General Dynamics Wins Record-Breaking $17.6 Billion for 10 New Attack Submarines

Despite budget cuts, the Navy is getting 10 new nuclear-powered submarines.

May 3, 2014 at 10:01AM

The Virginia-class attack submarine Pre-Commissioning Unit (PCU) North Dakota (SSN 784) is rolled out of an indoor shipyard facility at General Dynamics Electric Boat in Groton, Conn. North Dakota is scheduled to be christened Nov. 2. Photo: U.S. Navy.  

On Monday, the U.S. Department of Defense announced that it'd awarded Electric Boat Corp, a division of General Dynamics (NYSE:GD), over $17.6 billion for 10 Virginia-class, nuclear-powered attack submarines. Further, Rear Adm. David Johnson, stated, "The Block IV award is the largest shipbuilding contract in U.S. Navy history in terms of total dollar value." That's great news for General Dynamics and its partner when it comes to building the Virginia-class submarines, Huntington Ingalls Industries (NYSE:HII). Here's what else you need to know.

$17.6 billion and counting


Virginia-class attack submarine. Photo: U.S. Navy via Wikimedia Commons.

According to the DoD, the award is a fixed-price, multi-year contract for the construction of 10 Virginia-Class submarines from fiscal 2014-2018. Further, Huntington Ingalls' Newport News Shipbuilding and Electric Boat will each build one sub per year for a total of two subs per year over a five-year period. According to General Dynamics, construction of the first Block IV sub, SSN-792, will begin May 1, and the 10th ship is scheduled for delivery in 2023. 

In a press release, Jeffrey S. Geiger, president of Electric Boat, stated; "This award has great significance for the U.S. Navy, our company and the entire submarine industrial base. ... By continuing to produce two ships per year, the Navy and industry team retains the stability required to achieve increased efficiencies, providing the fleet with the submarines it needs to sustain the nation's undersea dominance." 

Even better? The contract includes options for on-board repair parts, which could bring the contract to over $17.8 billion, if exercised.

The good news keeps coming
In addition to its recent $17.6 billion contract win, General Dynamics has a number of things going for it. On April 23, General Dynamics reported its first-quarter 2014 results, and, unlike defense giants Boeing (NYSE:BA) and Lockheed Martin (NYSE:LMT) which saw decreases in their first-quarter defense backlogs due to the continuation of sequestration and budget cuts, General Dynamics' backlog increased to $56 billion, which is up from a little over $46 billion in its fourth-quarter 2013. More importantly, General Dynamics' backlog for this same time last year was $48.4 billion.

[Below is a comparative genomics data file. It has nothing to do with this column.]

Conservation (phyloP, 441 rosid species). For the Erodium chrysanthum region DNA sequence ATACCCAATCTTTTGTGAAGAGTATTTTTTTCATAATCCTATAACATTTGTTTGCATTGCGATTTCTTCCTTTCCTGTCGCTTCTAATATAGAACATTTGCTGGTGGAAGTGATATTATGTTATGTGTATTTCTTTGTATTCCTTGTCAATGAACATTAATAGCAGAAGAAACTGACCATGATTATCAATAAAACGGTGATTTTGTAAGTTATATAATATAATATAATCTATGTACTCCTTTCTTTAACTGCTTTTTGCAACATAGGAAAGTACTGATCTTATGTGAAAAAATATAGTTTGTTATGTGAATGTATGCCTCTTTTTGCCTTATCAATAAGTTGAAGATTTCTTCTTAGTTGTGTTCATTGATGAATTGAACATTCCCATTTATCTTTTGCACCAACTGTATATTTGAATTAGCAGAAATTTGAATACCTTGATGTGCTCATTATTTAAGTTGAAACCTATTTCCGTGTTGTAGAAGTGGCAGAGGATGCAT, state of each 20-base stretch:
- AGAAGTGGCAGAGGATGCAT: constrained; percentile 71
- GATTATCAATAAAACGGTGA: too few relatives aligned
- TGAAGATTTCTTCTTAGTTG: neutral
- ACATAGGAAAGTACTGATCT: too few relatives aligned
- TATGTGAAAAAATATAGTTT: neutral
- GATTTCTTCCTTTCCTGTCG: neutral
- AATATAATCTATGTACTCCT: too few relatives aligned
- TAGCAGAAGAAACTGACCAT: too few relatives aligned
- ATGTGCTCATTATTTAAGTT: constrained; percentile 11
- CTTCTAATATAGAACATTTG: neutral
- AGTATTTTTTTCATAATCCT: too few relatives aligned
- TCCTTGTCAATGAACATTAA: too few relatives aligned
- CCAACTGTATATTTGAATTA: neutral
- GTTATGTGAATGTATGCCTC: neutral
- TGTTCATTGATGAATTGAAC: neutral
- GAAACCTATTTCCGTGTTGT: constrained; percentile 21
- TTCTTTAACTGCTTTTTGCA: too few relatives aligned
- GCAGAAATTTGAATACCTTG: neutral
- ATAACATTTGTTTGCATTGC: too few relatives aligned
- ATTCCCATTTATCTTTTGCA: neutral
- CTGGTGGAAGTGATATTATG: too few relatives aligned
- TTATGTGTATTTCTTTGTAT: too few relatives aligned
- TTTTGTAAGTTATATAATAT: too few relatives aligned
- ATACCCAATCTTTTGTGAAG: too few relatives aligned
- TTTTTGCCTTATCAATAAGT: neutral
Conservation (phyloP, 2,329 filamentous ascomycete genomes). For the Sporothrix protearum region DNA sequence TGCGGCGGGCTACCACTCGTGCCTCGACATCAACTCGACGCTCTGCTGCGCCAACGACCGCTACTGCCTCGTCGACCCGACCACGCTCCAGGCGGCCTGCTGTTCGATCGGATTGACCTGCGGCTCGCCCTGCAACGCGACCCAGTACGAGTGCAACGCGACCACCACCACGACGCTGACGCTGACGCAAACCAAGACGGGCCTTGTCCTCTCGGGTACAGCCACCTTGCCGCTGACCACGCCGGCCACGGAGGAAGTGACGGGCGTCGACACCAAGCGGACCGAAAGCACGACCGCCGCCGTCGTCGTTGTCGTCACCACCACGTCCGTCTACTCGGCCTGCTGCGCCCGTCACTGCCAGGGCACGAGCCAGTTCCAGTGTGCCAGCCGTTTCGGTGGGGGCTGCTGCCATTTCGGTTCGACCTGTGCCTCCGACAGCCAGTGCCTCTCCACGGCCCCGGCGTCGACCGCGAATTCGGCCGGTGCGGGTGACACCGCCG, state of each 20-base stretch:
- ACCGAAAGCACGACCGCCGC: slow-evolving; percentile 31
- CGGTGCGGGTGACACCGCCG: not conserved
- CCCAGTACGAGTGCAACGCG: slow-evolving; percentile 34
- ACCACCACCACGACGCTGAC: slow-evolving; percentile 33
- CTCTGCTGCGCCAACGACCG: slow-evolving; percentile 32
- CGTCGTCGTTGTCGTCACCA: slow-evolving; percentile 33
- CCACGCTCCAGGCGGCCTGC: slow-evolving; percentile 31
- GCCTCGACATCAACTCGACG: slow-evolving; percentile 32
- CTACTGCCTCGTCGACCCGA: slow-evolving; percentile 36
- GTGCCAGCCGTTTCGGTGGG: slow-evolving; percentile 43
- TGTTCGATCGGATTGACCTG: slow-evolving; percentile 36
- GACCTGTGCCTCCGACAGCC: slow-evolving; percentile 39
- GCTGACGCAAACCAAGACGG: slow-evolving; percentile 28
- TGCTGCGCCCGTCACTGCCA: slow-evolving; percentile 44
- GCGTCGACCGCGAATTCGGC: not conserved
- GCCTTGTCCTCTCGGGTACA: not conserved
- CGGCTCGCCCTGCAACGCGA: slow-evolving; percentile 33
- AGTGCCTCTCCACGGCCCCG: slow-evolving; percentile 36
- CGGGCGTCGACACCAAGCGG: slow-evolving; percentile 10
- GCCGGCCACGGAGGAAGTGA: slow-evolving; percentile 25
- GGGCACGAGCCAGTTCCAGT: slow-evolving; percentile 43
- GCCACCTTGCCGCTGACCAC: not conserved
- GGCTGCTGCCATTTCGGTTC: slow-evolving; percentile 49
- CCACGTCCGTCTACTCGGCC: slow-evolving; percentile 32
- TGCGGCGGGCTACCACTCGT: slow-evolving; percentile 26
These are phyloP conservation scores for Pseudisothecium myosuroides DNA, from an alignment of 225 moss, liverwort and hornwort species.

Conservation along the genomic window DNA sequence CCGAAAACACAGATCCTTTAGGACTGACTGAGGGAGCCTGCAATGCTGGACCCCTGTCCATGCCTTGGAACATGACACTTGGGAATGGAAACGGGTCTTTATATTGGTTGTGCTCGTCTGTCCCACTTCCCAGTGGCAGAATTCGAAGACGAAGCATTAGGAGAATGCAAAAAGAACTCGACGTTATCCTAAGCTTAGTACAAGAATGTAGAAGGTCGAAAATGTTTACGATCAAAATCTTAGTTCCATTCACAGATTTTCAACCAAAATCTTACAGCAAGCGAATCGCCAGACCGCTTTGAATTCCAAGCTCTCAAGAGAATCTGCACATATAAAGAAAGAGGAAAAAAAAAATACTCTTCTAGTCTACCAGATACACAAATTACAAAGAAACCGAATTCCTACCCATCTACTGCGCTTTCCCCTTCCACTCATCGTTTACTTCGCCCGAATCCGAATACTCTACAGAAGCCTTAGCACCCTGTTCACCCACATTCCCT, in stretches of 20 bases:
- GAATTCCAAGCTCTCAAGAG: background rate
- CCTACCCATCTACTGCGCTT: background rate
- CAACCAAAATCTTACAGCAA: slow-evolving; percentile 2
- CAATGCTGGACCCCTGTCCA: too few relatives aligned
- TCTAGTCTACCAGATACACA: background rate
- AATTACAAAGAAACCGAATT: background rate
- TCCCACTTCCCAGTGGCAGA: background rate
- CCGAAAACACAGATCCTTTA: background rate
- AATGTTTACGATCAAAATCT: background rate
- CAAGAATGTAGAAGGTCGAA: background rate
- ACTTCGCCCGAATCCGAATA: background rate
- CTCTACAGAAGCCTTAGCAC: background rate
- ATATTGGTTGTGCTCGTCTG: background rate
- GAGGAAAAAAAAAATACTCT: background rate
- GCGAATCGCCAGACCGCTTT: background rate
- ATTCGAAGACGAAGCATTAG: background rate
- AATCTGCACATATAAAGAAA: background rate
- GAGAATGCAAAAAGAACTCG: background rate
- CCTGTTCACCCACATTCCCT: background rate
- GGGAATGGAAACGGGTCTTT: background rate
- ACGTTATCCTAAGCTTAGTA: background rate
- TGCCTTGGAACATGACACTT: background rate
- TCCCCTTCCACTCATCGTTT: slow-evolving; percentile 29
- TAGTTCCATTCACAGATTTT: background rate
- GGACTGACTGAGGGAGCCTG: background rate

Plus, General Dynamics' total operating margins increased to 11.9%, up from 11.4% for the same time last year, and diluted earnings per share increased to $1.71, up from $1.62 for this same time last year -- although it should be noted that General Dynamics decreased its diluted weighted average shares outstanding from 353.5 million in the first-quarter of 2013 to 347.2 million for the first quarter of 2014.  

What this means
General Dynamics' future looks solid. Not only has it managed to increase its backlog during sequestration, its recent win of $17.6 billion is fantastic news. Consequently, if you're looking for your next great defense stock for the long term, you might want to give General Dynamics a closer look.

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Katie Spence has no position in any stocks mentioned. The Motley Fool owns shares of General Dynamics and Lockheed Martin. Try any of our Foolish newsletter services free for 30 days. We Fools may not all hold the same opinions, but we all believe that considering a diverse range of insights makes us better investors. The Motley Fool has a disclosure policy.

4 in 5 Americans Are Ignoring Buffett's Warning

Don't be one of them.

Jun 12, 2015 at 5:01PM

Admitting fear is difficult.

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David Hanson owns shares of Berkshire Hathaway and American Express. The Motley Fool recommends and owns shares of Berkshire Hathaway, Google, and Coca-Cola.We Fools don't all hold the same opinions, but we all believe that considering a diverse range of insights makes us better investors. The Motley Fool has a disclosure policy.

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